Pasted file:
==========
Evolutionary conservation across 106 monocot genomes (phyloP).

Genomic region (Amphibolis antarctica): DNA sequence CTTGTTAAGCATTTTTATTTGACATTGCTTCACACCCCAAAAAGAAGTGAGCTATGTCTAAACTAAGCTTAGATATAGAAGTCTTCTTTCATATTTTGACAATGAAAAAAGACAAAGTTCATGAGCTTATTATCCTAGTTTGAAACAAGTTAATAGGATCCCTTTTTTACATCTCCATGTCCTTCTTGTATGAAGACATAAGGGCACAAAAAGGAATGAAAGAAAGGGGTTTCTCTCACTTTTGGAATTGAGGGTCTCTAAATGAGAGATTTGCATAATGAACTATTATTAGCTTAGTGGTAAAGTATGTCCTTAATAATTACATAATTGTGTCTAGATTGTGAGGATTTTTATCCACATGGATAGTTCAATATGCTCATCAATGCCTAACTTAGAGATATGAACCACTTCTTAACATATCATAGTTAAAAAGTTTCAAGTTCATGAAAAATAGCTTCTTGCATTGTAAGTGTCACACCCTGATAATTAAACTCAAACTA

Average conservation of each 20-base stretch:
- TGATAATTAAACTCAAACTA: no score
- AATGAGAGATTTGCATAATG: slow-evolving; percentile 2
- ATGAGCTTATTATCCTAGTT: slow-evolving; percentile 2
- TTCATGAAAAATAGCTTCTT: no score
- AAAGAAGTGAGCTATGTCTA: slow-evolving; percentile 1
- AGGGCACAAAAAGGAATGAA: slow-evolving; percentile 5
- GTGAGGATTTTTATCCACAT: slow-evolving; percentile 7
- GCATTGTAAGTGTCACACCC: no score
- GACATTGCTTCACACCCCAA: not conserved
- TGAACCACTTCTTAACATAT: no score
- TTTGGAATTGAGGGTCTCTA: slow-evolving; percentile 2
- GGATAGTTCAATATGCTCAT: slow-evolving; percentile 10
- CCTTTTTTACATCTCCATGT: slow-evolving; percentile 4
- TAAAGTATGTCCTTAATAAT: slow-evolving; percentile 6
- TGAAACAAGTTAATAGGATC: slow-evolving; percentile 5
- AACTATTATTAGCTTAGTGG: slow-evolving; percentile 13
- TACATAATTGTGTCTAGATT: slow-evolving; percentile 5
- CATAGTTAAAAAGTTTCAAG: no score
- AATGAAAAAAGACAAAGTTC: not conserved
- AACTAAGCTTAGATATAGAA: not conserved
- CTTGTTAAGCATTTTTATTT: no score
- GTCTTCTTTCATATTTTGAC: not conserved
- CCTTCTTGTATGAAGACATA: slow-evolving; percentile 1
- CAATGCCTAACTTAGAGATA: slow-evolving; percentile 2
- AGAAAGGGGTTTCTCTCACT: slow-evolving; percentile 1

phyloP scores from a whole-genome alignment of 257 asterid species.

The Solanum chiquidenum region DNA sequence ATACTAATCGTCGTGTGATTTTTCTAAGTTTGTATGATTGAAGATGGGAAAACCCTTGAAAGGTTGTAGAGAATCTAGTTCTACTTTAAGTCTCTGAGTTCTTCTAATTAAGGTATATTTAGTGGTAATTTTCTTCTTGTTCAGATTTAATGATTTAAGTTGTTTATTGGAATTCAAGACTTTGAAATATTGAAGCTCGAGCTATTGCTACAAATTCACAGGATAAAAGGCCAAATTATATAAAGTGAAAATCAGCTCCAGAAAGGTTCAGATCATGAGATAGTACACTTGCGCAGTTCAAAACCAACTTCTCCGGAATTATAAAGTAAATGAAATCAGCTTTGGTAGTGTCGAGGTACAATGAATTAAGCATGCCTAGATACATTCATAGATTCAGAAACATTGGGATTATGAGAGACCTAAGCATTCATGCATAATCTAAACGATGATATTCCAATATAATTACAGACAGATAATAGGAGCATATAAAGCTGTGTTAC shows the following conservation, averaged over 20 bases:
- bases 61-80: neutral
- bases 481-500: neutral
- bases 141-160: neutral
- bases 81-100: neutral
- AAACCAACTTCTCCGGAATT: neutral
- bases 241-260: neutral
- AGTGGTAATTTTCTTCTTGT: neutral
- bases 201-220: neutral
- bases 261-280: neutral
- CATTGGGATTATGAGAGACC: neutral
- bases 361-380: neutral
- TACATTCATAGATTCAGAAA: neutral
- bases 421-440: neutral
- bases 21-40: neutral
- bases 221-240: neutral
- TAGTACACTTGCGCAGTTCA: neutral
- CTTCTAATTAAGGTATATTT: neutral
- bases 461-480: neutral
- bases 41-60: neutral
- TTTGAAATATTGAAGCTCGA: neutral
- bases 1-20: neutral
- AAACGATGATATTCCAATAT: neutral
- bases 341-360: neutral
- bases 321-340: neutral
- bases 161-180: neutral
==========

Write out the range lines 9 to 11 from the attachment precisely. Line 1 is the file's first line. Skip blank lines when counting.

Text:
- AGGGCACAAAAAGGAATGAA: slow-evolving; percentile 5
- GTGAGGATTTTTATCCACAT: slow-evolving; percentile 7
- GCATTGTAAGTGTCACACCC: no score